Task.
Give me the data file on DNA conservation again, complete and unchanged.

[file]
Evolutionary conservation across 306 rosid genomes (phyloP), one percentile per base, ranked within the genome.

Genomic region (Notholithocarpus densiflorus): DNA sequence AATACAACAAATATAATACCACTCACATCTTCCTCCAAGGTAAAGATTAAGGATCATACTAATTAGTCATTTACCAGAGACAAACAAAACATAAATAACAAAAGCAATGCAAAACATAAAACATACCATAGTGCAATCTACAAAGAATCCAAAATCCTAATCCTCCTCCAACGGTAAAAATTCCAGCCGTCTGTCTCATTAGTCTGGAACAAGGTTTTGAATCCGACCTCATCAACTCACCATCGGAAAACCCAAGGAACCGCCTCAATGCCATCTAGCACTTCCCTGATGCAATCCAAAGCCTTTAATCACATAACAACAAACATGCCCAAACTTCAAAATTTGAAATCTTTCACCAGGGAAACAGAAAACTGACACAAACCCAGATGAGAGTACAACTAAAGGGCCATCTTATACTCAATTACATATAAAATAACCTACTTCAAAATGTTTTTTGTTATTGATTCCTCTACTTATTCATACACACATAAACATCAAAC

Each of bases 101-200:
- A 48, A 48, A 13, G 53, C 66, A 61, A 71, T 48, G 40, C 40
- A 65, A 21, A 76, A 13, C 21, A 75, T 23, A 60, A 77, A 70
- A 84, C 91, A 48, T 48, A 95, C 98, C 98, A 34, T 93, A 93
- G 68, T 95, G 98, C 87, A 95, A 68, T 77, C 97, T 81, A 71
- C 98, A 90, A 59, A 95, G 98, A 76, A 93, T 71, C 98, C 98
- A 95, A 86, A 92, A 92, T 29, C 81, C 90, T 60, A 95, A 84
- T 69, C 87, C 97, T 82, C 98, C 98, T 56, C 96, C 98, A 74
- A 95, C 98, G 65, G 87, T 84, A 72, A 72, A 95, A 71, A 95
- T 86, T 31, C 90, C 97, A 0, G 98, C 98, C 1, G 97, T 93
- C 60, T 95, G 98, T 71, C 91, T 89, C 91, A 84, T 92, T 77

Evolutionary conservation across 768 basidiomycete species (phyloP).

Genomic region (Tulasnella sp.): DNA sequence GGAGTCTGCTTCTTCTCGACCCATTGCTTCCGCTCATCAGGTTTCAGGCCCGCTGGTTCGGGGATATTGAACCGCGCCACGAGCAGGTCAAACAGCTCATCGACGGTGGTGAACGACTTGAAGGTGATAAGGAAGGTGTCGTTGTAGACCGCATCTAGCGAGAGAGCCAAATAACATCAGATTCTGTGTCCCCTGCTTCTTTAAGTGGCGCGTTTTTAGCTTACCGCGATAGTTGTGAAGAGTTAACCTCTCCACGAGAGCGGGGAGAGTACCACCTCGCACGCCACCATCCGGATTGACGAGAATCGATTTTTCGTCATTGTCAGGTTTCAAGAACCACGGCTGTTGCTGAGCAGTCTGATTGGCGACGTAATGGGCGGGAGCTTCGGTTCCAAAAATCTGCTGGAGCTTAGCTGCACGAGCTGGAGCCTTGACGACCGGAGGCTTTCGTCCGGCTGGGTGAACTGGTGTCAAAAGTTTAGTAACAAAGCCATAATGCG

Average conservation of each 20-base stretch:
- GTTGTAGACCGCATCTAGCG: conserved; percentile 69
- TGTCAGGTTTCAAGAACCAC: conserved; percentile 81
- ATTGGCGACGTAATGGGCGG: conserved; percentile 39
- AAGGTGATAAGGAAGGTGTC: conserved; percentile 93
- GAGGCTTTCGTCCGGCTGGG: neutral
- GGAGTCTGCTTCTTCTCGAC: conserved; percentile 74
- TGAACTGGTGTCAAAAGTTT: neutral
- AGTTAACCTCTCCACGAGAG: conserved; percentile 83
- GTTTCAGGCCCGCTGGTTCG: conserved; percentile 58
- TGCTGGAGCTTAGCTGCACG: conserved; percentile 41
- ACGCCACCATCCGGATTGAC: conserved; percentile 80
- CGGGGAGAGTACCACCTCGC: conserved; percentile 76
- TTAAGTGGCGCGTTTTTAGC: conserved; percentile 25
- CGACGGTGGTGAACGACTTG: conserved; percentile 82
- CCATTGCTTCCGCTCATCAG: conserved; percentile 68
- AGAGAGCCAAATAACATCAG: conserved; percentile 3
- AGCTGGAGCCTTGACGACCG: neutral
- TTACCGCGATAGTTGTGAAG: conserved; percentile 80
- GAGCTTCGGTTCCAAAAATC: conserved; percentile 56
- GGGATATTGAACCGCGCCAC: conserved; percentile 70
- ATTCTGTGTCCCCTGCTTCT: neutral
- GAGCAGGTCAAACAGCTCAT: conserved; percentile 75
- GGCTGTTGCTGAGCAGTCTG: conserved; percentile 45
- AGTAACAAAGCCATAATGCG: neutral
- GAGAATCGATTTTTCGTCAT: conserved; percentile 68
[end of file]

Evolutionary conservation across 306 rosid genomes (phyloP), one percentile per base, ranked within the genome.

Genomic region (Notholithocarpus densiflorus): DNA sequence AATACAACAAATATAATACCACTCACATCTTCCTCCAAGGTAAAGATTAAGGATCATACTAATTAGTCATTTACCAGAGACAAACAAAACATAAATAACAAAAGCAATGCAAAACATAAAACATACCATAGTGCAATCTACAAAGAATCCAAAATCCTAATCCTCCTCCAACGGTAAAAATTCCAGCCGTCTGTCTCATTAGTCTGGAACAAGGTTTTGAATCCGACCTCATCAACTCACCATCGGAAAACCCAAGGAACCGCCTCAATGCCATCTAGCACTTCCCTGATGCAATCCAAAGCCTTTAATCACATAACAACAAACATGCCCAAACTTCAAAATTTGAAATCTTTCACCAGGGAAACAGAAAACTGACACAAACCCAGATGAGAGTACAACTAAAGGGCCATCTTATACTCAATTACATATAAAATAACCTACTTCAAAATGTTTTTTGTTATTGATTCCTCTACTTATTCATACACACATAAACATCAAAC

Each of bases 101-200:
- A 48, A 48, A 13, G 53, C 66, A 61, A 71, T 48, G 40, C 40
- A 65, A 21, A 76, A 13, C 21, A 75, T 23, A 60, A 77, A 70
- A 84, C 91, A 48, T 48, A 95, C 98, C 98, A 34, T 93, A 93
- G 68, T 95, G 98, C 87, A 95, A 68, T 77, C 97, T 81, A 71
- C 98, A 90, A 59, A 95, G 98, A 76, A 93, T 71, C 98, C 98
- A 95, A 86, A 92, A 92, T 29, C 81, C 90, T 60, A 95, A 84
- T 69, C 87, C 97, T 82, C 98, C 98, T 56, C 96, C 98, A 74
- A 95, C 98, G 65, G 87, T 84, A 72, A 72, A 95, A 71, A 95
- T 86, T 31, C 90, C 97, A 0, G 98, C 98, C 1, G 97, T 93
- C 60, T 95, G 98, T 71, C 91, T 89, C 91, A 84, T 92, T 77

Evolutionary conservation across 768 basidiomycete species (phyloP).

Genomic region (Tulasnella sp.): DNA sequence GGAGTCTGCTTCTTCTCGACCCATTGCTTCCGCTCATCAGGTTTCAGGCCCGCTGGTTCGGGGATATTGAACCGCGCCACGAGCAGGTCAAACAGCTCATCGACGGTGGTGAACGACTTGAAGGTGATAAGGAAGGTGTCGTTGTAGACCGCATCTAGCGAGAGAGCCAAATAACATCAGATTCTGTGTCCCCTGCTTCTTTAAGTGGCGCGTTTTTAGCTTACCGCGATAGTTGTGAAGAGTTAACCTCTCCACGAGAGCGGGGAGAGTACCACCTCGCACGCCACCATCCGGATTGACGAGAATCGATTTTTCGTCATTGTCAGGTTTCAAGAACCACGGCTGTTGCTGAGCAGTCTGATTGGCGACGTAATGGGCGGGAGCTTCGGTTCCAAAAATCTGCTGGAGCTTAGCTGCACGAGCTGGAGCCTTGACGACCGGAGGCTTTCGTCCGGCTGGGTGAACTGGTGTCAAAAGTTTAGTAACAAAGCCATAATGCG

Average conservation of each 20-base stretch:
- GTTGTAGACCGCATCTAGCG: conserved; percentile 69
- TGTCAGGTTTCAAGAACCAC: conserved; percentile 81
- ATTGGCGACGTAATGGGCGG: conserved; percentile 39
- AAGGTGATAAGGAAGGTGTC: conserved; percentile 93
- GAGGCTTTCGTCCGGCTGGG: neutral
- GGAGTCTGCTTCTTCTCGAC: conserved; percentile 74
- TGAACTGGTGTCAAAAGTTT: neutral
- AGTTAACCTCTCCACGAGAG: conserved; percentile 83
- GTTTCAGGCCCGCTGGTTCG: conserved; percentile 58
- TGCTGGAGCTTAGCTGCACG: conserved; percentile 41
- ACGCCACCATCCGGATTGAC: conserved; percentile 80
- CGGGGAGAGTACCACCTCGC: conserved; percentile 76
- TTAAGTGGCGCGTTTTTAGC: conserved; percentile 25
- CGACGGTGGTGAACGACTTG: conserved; percentile 82
- CCATTGCTTCCGCTCATCAG: conserved; percentile 68
- AGAGAGCCAAATAACATCAG: conserved; percentile 3
- AGCTGGAGCCTTGACGACCG: neutral
- TTACCGCGATAGTTGTGAAG: conserved; percentile 80
- GAGCTTCGGTTCCAAAAATC: conserved; percentile 56
- GGGATATTGAACCGCGCCAC: conserved; percentile 70
- ATTCTGTGTCCCCTGCTTCT: neutral
- GAGCAGGTCAAACAGCTCAT: conserved; percentile 75
- GGCTGTTGCTGAGCAGTCTG: conserved; percentile 45
- AGTAACAAAGCCATAATGCG: neutral
- GAGAATCGATTTTTCGTCAT: conserved; percentile 68